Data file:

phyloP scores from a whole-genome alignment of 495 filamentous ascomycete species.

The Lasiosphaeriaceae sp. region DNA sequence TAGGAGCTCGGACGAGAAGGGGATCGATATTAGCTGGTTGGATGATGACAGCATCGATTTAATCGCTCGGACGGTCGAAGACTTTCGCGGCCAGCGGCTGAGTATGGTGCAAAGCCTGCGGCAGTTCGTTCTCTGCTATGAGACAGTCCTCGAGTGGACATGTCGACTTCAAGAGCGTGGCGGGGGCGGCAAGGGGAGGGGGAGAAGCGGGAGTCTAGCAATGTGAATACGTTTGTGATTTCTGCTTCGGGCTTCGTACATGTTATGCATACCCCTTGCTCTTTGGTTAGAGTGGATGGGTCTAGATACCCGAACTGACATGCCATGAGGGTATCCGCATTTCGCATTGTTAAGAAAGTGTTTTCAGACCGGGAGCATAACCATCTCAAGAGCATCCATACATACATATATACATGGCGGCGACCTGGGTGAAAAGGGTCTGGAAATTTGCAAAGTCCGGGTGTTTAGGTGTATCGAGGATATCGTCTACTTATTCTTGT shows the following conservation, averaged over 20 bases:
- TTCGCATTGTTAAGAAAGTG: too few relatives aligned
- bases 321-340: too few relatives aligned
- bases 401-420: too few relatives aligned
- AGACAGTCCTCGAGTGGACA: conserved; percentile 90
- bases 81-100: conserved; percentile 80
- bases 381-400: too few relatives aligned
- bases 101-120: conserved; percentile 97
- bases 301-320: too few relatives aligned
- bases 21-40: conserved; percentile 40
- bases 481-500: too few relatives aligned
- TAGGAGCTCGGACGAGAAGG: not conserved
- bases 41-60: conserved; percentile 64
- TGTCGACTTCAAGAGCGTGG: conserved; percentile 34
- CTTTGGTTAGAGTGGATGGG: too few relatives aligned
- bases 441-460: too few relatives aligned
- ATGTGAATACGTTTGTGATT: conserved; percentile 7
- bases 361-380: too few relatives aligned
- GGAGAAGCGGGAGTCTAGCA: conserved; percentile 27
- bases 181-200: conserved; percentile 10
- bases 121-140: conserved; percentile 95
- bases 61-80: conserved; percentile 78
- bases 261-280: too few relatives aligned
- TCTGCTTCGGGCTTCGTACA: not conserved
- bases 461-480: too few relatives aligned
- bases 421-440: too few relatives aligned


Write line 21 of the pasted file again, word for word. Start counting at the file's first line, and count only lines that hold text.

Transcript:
- bases 181-200: conserved; percentile 10